Duty of Care: One NHS Doctor’s Story of Courage and Compassion on the COVID-19 Frontline by Dr Dominic Pimenta
We’re going to see a flood of such books; I’m most looking forward to Dr Rachel Clarke’s Breathtaking (coming in January). Given how long it takes to get a book from manuscript to published product, I was impressed to find this on my library’s Bestsellers shelf in October. Pimenta’s was an early voice warning of the scale of the crisis and the government’s lack of preparation. He focuses on a narrow window of time, from February – when he encountered his first apparent case of coronavirus – to May, when, in protest at a government official flouting lockdown (readers outside the UK might not be familiar with the Cummings affair), he resigned his cardiology job at a London hospital to focus on his new charity, HEROES, which supports healthcare workers via PPE, childcare grants, mental health help and so on.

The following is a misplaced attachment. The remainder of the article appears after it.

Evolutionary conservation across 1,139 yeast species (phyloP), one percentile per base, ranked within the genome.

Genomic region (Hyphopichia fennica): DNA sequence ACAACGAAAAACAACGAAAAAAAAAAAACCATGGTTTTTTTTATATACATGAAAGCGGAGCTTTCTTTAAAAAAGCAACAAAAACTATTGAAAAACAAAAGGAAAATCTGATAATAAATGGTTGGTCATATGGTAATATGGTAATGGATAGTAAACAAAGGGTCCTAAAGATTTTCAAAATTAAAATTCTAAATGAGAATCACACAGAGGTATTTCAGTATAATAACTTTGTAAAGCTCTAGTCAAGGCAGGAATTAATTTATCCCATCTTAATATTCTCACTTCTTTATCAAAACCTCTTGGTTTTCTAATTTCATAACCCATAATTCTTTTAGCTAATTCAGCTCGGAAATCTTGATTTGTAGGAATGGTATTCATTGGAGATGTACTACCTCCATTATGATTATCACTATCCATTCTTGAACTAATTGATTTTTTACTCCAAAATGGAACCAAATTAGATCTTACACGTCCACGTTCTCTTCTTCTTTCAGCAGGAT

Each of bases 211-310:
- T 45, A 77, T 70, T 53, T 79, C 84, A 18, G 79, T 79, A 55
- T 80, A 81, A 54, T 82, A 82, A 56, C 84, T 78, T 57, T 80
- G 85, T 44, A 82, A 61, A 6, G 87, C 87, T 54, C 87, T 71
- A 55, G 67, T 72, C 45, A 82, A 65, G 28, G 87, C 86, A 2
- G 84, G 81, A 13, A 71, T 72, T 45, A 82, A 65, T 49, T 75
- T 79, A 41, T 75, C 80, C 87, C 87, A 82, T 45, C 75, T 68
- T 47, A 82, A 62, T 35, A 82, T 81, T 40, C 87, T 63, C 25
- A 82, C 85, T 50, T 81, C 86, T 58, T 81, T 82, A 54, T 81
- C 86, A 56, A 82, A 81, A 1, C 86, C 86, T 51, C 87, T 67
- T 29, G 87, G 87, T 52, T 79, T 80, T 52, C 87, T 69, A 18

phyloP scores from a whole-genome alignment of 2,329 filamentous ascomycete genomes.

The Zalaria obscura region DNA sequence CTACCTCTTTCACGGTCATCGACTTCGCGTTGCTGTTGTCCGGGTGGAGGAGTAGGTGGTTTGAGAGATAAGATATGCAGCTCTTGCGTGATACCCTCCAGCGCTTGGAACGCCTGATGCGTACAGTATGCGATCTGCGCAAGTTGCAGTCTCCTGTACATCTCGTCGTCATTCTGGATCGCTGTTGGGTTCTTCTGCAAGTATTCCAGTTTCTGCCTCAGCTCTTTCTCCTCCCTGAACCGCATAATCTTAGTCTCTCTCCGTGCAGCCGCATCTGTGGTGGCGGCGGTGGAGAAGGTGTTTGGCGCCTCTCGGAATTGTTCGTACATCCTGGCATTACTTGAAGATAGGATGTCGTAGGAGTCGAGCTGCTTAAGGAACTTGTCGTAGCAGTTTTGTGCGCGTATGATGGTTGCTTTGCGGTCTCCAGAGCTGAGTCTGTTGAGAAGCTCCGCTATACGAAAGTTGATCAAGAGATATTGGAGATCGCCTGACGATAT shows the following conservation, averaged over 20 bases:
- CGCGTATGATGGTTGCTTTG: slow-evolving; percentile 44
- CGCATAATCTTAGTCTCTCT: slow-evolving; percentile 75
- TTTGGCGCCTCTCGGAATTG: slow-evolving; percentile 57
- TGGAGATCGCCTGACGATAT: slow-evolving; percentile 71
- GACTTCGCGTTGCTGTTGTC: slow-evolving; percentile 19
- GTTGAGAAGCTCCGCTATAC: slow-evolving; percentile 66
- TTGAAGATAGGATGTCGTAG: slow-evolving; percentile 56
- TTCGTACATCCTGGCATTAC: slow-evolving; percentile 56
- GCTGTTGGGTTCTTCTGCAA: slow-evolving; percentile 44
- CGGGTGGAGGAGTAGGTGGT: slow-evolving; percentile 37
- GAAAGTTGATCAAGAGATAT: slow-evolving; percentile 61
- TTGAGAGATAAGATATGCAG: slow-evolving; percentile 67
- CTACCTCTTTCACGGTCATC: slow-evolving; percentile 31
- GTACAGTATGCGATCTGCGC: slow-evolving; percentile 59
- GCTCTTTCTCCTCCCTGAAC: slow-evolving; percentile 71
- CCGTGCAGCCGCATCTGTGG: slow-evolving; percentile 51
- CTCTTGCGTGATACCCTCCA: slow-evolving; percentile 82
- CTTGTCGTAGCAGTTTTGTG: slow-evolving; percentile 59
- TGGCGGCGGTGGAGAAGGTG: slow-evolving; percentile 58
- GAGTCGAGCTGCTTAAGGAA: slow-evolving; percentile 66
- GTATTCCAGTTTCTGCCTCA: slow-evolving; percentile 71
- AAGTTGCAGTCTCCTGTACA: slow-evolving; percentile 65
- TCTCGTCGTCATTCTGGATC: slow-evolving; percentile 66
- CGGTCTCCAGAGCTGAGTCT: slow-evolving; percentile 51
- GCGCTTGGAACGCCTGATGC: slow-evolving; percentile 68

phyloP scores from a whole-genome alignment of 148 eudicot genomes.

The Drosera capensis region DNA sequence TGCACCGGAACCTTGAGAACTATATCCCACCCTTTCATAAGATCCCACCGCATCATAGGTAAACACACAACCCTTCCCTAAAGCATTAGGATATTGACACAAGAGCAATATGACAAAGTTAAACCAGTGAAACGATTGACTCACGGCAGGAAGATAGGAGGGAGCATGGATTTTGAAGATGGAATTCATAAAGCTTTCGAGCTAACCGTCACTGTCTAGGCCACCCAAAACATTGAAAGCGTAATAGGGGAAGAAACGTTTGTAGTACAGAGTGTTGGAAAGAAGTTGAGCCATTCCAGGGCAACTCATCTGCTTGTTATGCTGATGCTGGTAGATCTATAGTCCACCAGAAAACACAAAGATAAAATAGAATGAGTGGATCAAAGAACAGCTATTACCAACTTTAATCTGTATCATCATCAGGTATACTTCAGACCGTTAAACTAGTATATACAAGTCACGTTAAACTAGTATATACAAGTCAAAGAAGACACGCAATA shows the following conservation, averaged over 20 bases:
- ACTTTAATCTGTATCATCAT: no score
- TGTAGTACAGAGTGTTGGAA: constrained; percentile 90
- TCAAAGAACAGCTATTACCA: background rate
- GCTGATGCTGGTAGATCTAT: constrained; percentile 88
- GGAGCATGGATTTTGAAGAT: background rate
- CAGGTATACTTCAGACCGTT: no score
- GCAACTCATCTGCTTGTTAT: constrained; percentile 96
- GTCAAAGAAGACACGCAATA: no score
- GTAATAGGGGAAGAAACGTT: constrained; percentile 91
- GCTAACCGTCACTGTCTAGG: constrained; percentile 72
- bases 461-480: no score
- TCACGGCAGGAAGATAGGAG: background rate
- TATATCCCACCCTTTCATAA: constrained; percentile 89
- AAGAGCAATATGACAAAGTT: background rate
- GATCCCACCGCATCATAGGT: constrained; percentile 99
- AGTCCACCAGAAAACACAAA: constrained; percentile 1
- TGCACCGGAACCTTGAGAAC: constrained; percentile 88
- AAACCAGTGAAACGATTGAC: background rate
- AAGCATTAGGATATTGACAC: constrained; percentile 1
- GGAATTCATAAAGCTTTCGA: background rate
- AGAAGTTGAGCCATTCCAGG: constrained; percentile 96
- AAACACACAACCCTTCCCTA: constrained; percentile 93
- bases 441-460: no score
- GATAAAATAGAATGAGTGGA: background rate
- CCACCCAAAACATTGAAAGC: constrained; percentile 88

It felt uncanny to be watching events from earlier in the year unfold again: so clearly on a trajectory to disaster, but still gripping in the telling. Pimenta’s recreated dialogue and scenes are excellent. He gives a real sense of the challenges in his personal and professional lives. But I think I’d like a little more distance before I read this in entirety. Just from my skim, I know that it’s a very fluid book that reads almost like a thriller, and it ends with a sober but sensible statement of the situation we face. (All royalties from the book go to HEROES.)
The Courage to Care: A Call for Compassion by Christie Watson